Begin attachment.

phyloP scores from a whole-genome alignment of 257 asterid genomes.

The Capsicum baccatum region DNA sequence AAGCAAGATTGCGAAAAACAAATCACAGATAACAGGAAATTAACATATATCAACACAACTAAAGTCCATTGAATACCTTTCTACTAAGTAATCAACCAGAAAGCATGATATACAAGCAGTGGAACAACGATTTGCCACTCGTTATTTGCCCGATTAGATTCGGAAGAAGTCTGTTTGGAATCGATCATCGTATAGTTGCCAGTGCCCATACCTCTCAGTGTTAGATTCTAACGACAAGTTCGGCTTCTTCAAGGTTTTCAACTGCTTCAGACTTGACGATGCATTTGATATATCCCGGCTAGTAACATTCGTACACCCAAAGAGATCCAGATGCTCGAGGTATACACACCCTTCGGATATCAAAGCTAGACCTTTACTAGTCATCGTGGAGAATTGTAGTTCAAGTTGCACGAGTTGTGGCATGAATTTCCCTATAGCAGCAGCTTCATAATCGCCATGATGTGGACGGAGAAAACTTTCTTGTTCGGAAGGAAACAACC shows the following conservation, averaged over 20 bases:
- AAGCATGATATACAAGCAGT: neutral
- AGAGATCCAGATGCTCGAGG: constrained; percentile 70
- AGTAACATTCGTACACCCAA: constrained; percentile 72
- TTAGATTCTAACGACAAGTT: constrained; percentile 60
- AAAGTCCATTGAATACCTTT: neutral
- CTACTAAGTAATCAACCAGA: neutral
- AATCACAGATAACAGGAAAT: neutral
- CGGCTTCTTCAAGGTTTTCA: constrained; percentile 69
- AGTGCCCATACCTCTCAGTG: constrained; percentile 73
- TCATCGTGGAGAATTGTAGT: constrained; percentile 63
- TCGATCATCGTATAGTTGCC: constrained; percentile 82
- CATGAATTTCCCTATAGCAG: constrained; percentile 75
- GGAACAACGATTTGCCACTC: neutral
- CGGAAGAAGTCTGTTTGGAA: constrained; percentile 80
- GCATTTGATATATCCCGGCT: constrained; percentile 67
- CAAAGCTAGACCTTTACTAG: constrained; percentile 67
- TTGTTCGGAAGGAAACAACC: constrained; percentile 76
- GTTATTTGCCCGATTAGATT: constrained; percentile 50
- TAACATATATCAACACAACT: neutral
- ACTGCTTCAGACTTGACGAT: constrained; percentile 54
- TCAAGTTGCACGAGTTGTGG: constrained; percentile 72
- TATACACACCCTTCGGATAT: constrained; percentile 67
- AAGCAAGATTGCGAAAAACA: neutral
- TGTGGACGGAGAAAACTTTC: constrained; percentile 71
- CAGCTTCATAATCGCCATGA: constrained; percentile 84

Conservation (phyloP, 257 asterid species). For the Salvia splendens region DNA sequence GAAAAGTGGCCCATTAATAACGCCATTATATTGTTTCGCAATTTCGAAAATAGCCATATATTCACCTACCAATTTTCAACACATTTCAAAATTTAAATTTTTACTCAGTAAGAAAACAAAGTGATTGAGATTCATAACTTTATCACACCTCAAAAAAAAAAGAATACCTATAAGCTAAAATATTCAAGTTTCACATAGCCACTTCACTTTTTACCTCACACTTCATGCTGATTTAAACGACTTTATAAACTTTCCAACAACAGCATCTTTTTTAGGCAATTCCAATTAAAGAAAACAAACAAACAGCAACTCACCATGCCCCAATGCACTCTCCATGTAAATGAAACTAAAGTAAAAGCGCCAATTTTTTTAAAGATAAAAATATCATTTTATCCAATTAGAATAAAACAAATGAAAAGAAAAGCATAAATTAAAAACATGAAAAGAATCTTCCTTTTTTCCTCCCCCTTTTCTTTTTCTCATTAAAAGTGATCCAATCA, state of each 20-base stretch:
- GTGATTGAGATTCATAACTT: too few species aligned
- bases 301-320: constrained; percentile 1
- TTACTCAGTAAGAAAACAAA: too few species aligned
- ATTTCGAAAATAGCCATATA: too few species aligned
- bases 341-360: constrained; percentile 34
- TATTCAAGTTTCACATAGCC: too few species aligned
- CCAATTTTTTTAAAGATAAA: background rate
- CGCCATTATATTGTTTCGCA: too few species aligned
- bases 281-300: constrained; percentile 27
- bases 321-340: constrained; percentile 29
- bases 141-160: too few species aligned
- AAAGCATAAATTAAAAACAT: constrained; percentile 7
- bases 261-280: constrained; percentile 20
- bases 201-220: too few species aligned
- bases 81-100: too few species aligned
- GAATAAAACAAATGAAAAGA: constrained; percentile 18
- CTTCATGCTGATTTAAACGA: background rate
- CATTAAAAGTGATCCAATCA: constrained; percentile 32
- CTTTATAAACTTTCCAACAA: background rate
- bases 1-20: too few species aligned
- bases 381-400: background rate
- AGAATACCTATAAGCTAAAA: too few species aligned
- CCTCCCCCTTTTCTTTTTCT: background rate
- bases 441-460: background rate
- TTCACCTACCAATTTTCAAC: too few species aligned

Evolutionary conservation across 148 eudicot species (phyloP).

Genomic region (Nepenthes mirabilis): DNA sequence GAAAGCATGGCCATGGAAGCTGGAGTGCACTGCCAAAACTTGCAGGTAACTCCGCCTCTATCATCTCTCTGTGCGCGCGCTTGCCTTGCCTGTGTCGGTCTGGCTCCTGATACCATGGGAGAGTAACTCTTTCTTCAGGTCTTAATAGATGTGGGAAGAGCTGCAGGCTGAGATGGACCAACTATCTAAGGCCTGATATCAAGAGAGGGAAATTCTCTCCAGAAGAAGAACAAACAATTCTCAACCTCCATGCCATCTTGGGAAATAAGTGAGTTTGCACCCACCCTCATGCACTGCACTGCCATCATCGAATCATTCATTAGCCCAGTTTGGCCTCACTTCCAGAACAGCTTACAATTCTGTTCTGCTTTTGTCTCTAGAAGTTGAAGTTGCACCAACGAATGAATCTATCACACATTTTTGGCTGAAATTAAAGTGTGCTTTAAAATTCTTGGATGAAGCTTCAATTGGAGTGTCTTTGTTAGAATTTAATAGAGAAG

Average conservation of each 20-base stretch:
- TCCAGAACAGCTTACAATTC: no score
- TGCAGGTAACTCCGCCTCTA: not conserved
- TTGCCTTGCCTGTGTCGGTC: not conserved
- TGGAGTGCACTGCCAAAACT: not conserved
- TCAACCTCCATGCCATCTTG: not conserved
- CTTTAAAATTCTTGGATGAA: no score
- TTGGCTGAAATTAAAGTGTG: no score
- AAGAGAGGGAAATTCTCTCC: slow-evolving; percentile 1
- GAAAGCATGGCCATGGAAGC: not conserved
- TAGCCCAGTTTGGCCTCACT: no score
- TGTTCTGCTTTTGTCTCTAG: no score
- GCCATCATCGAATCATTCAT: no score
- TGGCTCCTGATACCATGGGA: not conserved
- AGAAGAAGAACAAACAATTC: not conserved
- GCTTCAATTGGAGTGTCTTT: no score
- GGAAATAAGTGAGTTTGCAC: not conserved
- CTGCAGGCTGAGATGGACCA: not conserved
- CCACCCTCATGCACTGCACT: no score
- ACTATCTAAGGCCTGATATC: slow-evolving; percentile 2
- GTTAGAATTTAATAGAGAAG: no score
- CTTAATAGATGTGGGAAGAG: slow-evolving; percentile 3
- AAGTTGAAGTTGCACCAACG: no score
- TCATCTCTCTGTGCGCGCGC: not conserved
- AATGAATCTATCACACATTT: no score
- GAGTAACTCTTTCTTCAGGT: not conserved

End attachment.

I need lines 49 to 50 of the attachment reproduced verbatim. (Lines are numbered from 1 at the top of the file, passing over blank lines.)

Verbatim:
- bases 381-400: background rate
- AGAATACCTATAAGCTAAAA: too few species aligned